Leucine as a non-selective growth promoter and insulin sensitizer

Whether the decrease in inflammatory cytokines is the chicken or the egg here cannot be said for sure. What is pretty certain though is that the combination of decreased inflammation → increased adipose tissue insulin sensitivity → increase energy uptake by the fat tissue may lead to a healthier, but certainly not smaller adipose organ and does thus go against what the usual muscle head would be looking for, when he or she buys a product that claims to provide lean mass gains.
Figure 3: HOMA-IR and Area Under the Curve (AUC) of the glucose response in a glucose challenge (Lee. 2013)
In fact, the data in figure 2 hints at a classic dilemma I have alluded to in various contexts before. Many of the purported insulin mimetics or insulin sensitizers are non-tissue specific, which means that the increase in insulin sensitivity happens in the adipose tissue as well. This allows for lower blood glucose levels, but only because the energy can be stashed away in the fat cells. For a diabetic that probably does not matter much, as his or her first concern would be to get the blood glucose levels back in check. If that happens at the cost of yet another midriff bulge that may be unaesthetic, but better than the progression from type II to type III diabetes aka Alzheimer's or the advent of other side effects of chronically elevated blood glucose levels.

Figure 3: Plasma insulin response to the ingestion of 0.7g/kg CHO, 0.7g/kg CHO + 0.3g/kg WPH, and the former with additional 0.1g/kg leucine in type II diabetics and healthy controls (Manders. 2006)
What's more from previous human trials in type II diabetics, we already know that the addition of leucine to a whey protein hydrolysate does not augment its beneficial effects on postprandial glucose clearance. While statistically non-significant, the data from a 2006 study by Manders et al. rather suggests that it has a negative effect on the benefits of the 0.3g/kg whey protein hydrolysateof which the scientists were able to show that it reduced the plasma glucose response by 15% (vs. only 12% with 0.3g/kg whey + 0.1g/kg leucine; cf. Manders. 2006). Moreover, this was no diabetes specific "problem". In fact, the unnecessary insulin overshoot from the added leucine was even more pronounced in the healthy controls of the Manders study (see data in figure 3).


Bottom line: You could in fact argue that leucine works much like the diabetes drug rosiglitazone. While the underlying mechanism it totally different, the outcome is very similar. Both increase the insulin sensitivity by reducing adipose tissue inflammation and allowing for greater energy storage in the fat tissue. Good or bad thing? Well, I guess for the majority of SuppVersity readers of whom I hope that they are not type II diabetics an only battling with one or another unaesthetic, but totally healthy pound of body fat, this is bad news.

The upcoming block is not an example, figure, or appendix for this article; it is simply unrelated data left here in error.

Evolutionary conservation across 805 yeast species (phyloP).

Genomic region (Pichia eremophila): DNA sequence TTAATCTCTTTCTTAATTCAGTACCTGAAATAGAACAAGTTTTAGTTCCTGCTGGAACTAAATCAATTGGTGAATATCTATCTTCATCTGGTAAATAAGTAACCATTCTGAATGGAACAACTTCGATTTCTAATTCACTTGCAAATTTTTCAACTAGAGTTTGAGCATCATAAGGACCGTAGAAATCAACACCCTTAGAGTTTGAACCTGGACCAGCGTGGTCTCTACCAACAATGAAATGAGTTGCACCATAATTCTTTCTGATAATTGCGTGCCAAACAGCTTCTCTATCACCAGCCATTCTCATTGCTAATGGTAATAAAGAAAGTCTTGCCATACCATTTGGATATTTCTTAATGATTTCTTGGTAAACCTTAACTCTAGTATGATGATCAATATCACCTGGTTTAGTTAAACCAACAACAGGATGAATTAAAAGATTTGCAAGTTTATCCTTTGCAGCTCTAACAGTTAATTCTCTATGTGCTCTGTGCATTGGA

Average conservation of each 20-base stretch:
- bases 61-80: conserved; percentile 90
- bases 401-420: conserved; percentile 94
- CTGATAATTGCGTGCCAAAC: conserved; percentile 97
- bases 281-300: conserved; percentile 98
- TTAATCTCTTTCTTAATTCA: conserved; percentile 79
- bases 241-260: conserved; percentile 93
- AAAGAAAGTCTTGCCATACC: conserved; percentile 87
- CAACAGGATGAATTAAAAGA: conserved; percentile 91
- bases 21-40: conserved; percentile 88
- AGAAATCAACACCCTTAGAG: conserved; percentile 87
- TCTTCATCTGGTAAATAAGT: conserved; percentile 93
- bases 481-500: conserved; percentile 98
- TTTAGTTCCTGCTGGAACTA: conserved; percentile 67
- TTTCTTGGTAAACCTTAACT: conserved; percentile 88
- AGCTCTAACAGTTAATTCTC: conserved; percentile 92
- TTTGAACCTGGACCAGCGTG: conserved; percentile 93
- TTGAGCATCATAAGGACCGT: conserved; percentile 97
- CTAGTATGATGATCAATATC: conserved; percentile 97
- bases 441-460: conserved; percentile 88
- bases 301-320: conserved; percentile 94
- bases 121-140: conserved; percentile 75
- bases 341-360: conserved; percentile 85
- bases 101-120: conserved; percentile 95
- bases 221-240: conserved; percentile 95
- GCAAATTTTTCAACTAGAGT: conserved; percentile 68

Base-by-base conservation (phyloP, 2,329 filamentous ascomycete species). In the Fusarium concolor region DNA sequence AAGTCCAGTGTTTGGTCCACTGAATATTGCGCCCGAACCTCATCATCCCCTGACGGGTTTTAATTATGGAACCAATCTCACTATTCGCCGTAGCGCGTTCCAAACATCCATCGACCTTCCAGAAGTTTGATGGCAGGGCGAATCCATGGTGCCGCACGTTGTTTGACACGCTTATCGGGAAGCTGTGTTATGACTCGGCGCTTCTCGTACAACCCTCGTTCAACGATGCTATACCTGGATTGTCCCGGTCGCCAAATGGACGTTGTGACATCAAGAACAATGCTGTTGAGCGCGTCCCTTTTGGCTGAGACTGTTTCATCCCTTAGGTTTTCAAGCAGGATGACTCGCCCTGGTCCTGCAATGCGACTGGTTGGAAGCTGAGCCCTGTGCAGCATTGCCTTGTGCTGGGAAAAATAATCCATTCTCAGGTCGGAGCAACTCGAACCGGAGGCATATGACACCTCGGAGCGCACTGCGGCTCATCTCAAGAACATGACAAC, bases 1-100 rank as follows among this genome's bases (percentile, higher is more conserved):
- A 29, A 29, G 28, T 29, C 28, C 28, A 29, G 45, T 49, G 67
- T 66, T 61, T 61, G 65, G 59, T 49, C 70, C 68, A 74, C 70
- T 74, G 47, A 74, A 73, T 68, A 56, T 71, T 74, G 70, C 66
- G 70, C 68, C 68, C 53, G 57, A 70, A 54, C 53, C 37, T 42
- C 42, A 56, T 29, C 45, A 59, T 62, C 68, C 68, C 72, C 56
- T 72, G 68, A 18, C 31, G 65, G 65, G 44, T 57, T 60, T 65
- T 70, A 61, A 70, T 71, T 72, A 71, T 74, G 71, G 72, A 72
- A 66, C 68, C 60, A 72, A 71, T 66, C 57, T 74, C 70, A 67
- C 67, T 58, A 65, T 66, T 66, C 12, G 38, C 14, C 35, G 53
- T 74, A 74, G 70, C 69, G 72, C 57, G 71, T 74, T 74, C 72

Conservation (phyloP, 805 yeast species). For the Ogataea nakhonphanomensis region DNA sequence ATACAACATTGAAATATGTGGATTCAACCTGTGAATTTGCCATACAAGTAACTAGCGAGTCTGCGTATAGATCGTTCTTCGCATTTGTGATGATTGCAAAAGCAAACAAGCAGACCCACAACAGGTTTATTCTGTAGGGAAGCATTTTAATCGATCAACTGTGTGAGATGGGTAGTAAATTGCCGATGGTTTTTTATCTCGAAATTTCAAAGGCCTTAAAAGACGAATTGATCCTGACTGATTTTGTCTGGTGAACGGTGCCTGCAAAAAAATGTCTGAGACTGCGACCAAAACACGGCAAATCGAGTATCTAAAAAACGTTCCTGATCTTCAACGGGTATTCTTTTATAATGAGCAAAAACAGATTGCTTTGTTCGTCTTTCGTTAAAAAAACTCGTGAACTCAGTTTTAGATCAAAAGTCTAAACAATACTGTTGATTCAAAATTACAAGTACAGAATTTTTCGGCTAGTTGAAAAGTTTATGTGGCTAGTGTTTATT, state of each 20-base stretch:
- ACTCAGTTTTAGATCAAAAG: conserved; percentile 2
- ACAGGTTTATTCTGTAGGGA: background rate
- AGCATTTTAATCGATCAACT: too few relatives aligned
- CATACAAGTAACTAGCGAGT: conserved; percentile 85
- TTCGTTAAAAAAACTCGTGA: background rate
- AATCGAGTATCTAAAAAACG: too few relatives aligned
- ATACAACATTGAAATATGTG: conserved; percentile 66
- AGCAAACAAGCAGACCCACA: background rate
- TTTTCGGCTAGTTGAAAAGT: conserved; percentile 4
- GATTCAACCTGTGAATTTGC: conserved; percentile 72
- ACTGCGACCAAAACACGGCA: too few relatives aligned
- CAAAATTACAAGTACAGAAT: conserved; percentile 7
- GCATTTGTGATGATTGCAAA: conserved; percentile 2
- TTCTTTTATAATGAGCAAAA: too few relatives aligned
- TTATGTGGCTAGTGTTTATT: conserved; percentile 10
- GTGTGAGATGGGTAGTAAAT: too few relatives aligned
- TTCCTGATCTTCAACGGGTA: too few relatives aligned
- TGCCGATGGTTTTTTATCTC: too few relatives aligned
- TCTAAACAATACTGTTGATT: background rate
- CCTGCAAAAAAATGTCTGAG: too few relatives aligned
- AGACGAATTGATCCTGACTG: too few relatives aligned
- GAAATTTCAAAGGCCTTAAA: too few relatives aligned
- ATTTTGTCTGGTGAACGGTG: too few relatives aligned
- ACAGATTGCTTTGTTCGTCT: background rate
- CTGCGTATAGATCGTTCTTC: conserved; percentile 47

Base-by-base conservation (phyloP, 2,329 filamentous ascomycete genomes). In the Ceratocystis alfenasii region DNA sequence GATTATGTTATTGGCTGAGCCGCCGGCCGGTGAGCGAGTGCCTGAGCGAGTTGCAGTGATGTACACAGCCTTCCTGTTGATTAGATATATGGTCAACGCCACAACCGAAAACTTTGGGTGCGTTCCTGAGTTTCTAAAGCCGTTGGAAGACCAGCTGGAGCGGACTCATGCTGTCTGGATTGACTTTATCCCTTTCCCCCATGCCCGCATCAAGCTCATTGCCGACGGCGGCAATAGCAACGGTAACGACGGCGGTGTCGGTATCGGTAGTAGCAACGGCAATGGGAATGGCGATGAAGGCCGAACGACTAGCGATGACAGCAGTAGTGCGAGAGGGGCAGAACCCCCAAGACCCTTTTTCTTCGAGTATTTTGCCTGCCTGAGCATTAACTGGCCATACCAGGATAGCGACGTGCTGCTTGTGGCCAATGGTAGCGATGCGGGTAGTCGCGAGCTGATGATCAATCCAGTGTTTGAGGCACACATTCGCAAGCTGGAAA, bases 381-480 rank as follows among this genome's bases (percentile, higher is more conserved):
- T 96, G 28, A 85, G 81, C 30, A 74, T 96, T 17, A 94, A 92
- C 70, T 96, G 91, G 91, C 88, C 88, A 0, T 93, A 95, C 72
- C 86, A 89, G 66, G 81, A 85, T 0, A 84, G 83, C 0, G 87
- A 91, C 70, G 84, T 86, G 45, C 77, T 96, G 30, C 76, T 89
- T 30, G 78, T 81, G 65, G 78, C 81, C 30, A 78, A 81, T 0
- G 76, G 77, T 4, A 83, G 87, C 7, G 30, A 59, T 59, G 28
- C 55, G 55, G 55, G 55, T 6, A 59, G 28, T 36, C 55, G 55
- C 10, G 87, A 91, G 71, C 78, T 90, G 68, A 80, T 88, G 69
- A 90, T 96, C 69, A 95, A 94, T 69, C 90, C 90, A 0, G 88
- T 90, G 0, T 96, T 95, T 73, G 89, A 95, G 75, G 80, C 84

Even if it was not for the non-specific and potentially obesogenic insulin sensitizing effects of leucine, the increased protein anabolic response to whey hydrosolate compared to free form amino acids is another thing that speaks against the use of leucine or other free-form amino acis in isolation. After all, you would be missing out on the anabolic effects of the peptides in whole proteins (read more).
When you are dieting and there is no energy surplus to stored, you don't have to bother. When you are bulking, on the other hand, and trying to do yourself a favor by adding some "highly anabolic" leucine to each and every meal, you better watch out what it is you are "building" here - is it going to be the intended lean mass or is it going to be a pot belly? I obviously don't have an answer to that question, but in view of the fact that previous trials with "leucine only" supplementation (Balage. 2010) and the provision of leucine as part of an already leucine rich protein shake (Koopman. 2008) did fail to produce superior gains, it's actually not worth trying.

If you also take into consideration the latest SuppVersity post on the non-insulin dependent increase in skeletal-muscle glucose uptake from isoleucine, the #3 in the original branch-chain amino acid concert (leucine, valine, isoleucine; read more), you better keep away from bulk supplies of l-leucine and "superior high leucine BCAA powders" and stick to the tried and proven.

References:
  • Balage M, Dardevet D. Long-term effects of leucine supplementation on body composition. Curr Opin Clin Nutr Metab Care. 2010 May;13(3):265-70.
  • Koopman R, Verdijk LB, Beelen M, Gorselink M, Kruseman AN, Wagenmakers AJ, Kuipers H, van Loon LJ. Co-ingestion of leucine with protein does not further augment post-exercise muscle protein synthesis rates in elderly men. Br J Nutr. 2008 Mar;99(3):571-80. Epub 2007 Aug 13.
  • Li X, Wang X, Liu R, Ma Y, Guo H, Hao L, Yao P, Liu L, Sun X, He K, Cao W, Yang X. Chronic leucine supplementation increases body weight and insulin sensitivity in rats on high-fat diet likely by promoting insulin signaling in insulin-target tissues. Mol Nutr Food Res. 2013 Feb 13.
  • Manders RJ, Koopman R, Sluijsmans WE, van den Berg R, Verbeek K, Saris WH, Wagenmakers AJ, van Loon LJ. Co-ingestion of a protein hydrolysate with or without additional leucine effectively reduces postprandial blood glucose excursions in Type 2 diabetic men. J Nutr. 2006 May;136(5):1294-9.